I should have known better.
Did I really think the Humane Society of the United States would leave Ohio farmers alone after voters spoke soundly at the polls in favor of a livestock care standards board? Did I really think Wayne Pacelle, HSUS CEO, would admit defeat and simply turn his attention and money to a weaker farm state?
No, I guess not, and so, ready or not, here they come.
The Humane Society of the United States, I remind you, is NOT affiliated with local or county humane societies that shelter unwanted pets, or promote spay and neuter programs. It has a stated goal, one of its Three Rs, of “replacing meat and other animal-based foods in the diet with plant-based foods.” In other words, the “humane” in HSUS means the activists believe there is no “humane” treatment of meat-producing animals. Period.
Unhappy with the outcome of Ohio’s Issue 2, HSUS’ Pacelle has declared the group will wage its own ballot initiative in the Buckeye State, saying the livestock care standards board was “cooked up” to block real reform (meaning the HSUS’ definition of reform).
He said details are forthcoming, and called on Ohioans to help gather the 400,000 valid signatures required to get the issue back on the ballot. And he’ll probably want your money, too, saying “we’ll need a major effort to reach voters in Ohio with our message of sound science and basic values.”
Like the old song goes, “People get ready.”
Get ready for lots of TV ads that show images of abused farm animals as if it was a common scene on your farm.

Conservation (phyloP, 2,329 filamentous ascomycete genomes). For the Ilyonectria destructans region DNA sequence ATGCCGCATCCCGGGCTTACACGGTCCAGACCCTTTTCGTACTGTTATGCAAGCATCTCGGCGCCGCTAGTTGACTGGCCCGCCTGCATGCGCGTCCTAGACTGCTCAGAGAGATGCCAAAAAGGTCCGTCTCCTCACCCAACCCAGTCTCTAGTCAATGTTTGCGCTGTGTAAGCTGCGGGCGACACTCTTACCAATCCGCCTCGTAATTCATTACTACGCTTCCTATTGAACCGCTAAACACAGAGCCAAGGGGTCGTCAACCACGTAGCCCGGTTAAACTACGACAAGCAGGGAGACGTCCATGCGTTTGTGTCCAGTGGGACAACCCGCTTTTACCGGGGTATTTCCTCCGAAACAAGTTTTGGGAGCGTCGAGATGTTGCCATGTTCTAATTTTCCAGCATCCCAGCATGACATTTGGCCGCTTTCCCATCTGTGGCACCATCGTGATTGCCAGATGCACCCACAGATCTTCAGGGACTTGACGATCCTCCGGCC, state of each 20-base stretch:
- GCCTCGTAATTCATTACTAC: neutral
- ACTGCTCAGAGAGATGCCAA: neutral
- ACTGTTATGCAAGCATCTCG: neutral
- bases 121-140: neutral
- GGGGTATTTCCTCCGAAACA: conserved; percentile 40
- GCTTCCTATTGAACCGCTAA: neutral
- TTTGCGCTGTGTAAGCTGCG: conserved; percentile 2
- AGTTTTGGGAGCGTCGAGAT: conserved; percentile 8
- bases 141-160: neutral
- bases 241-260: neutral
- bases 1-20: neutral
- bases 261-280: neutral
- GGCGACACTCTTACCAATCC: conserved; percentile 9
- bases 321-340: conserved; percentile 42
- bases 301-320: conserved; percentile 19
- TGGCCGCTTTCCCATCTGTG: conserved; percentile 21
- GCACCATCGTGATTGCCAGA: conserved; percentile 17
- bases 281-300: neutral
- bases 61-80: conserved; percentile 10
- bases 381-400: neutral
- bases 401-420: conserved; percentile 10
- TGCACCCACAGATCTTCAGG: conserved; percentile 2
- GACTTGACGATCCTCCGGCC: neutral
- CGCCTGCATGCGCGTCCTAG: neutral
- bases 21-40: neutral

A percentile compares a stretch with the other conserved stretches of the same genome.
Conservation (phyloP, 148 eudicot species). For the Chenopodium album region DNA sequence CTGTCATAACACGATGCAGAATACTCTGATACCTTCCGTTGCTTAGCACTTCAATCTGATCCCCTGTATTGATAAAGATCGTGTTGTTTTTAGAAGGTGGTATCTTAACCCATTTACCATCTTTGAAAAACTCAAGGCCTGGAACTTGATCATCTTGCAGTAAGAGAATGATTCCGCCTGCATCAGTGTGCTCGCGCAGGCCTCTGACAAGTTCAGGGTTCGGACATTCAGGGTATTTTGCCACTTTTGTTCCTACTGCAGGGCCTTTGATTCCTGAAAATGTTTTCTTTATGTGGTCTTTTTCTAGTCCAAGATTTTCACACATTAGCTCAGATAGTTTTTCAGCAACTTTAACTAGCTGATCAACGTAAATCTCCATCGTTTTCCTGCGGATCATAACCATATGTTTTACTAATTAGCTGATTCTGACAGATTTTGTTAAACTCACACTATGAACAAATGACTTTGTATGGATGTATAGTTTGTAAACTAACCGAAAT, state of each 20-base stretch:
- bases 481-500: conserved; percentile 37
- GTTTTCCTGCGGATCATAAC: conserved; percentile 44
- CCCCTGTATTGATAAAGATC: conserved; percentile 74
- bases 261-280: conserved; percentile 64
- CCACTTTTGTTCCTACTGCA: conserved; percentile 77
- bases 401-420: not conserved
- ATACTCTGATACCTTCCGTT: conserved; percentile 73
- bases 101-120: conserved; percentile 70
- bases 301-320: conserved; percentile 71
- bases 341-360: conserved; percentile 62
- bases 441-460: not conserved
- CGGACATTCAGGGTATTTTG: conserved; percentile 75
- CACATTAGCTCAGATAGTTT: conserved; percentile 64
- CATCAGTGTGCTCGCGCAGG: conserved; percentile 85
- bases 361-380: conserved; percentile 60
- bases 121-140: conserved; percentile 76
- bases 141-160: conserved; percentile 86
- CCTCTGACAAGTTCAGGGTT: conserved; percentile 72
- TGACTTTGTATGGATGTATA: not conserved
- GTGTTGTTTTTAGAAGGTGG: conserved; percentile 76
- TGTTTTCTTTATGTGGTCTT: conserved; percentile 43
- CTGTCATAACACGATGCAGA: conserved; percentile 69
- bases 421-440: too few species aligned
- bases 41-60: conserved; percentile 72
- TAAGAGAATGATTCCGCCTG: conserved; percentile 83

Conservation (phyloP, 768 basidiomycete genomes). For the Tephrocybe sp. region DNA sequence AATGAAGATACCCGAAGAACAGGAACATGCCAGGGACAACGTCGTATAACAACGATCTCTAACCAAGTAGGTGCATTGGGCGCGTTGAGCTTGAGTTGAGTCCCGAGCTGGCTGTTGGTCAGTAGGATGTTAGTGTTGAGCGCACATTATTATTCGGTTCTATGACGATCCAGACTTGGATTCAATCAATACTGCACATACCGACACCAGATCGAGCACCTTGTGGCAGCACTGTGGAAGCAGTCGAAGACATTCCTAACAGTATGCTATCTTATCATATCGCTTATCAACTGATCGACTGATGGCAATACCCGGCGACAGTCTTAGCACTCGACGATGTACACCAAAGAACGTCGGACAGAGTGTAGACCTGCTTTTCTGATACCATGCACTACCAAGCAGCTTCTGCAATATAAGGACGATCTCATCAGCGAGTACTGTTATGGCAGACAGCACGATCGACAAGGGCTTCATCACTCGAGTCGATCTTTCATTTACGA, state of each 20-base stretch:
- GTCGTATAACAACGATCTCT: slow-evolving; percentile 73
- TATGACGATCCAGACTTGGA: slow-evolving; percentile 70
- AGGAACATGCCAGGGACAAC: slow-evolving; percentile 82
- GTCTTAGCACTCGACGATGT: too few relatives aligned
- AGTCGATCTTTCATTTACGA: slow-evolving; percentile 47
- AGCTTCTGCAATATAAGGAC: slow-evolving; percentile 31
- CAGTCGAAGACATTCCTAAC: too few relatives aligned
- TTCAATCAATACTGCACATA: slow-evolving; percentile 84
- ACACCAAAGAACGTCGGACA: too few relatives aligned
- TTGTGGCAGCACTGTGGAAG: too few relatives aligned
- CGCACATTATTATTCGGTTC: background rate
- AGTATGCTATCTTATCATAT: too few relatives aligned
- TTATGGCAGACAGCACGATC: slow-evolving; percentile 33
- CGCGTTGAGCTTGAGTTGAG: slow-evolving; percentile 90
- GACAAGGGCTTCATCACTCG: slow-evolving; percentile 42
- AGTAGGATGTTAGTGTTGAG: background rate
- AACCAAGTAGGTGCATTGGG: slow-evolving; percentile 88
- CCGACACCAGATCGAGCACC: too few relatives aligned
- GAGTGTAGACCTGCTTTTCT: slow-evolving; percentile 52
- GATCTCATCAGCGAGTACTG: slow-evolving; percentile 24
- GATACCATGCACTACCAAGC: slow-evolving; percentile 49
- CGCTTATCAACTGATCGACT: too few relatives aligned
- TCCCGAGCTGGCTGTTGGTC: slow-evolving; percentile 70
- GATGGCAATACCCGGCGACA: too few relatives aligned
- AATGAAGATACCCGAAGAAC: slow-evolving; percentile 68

Get ready for celebrities to lend their voices to the HSUS cause here in Ohio. (Some of us are old enough to remember Meryl Streep and Alar in 1989, or Oprah and her beef brouhaha in 1996.)
Get ready for a targeted message to urban residents, who are likely to know the least about today’s agriculture and livestock production.
Get ready to hear the phrase “factory farm” leveled at your family farm.
Patti Strand, director of the National Animal Interest Alliance, calls it “Defamation for Dollars,” and says HSUS is not above deceiving the public into voting away the welfare of animals.
HSUS is saying “forget the board consensus, we know what’s best for Ohio consumers and farmers.” If you believe that, I’ve got some ocean-front property in Columbiana County, Ohio, I’d like you to see.
If you were part of the silent majority who quietly supported Issue 2, you’re going to have to stretch your comfort zone and share your story. Practice explaining why you do what you do in 60 second or less — your own mini sound-bite, if you will. Think about how your story would sound to someone who knows nothing about farming.
The next 12 months will be critical for Ohio agriculture. We need to get the legislation for the new board; we need to seat the new board, and the new board needs to kick it into gear with meaningful dialogue with all sides.
We also need to get ready for the coming HSUS battle. Their war chest is deep and their p.r. machine is slick. Issue 2 was a cake walk compared to what’s coming.
Bring it on.
By Susan Crowell
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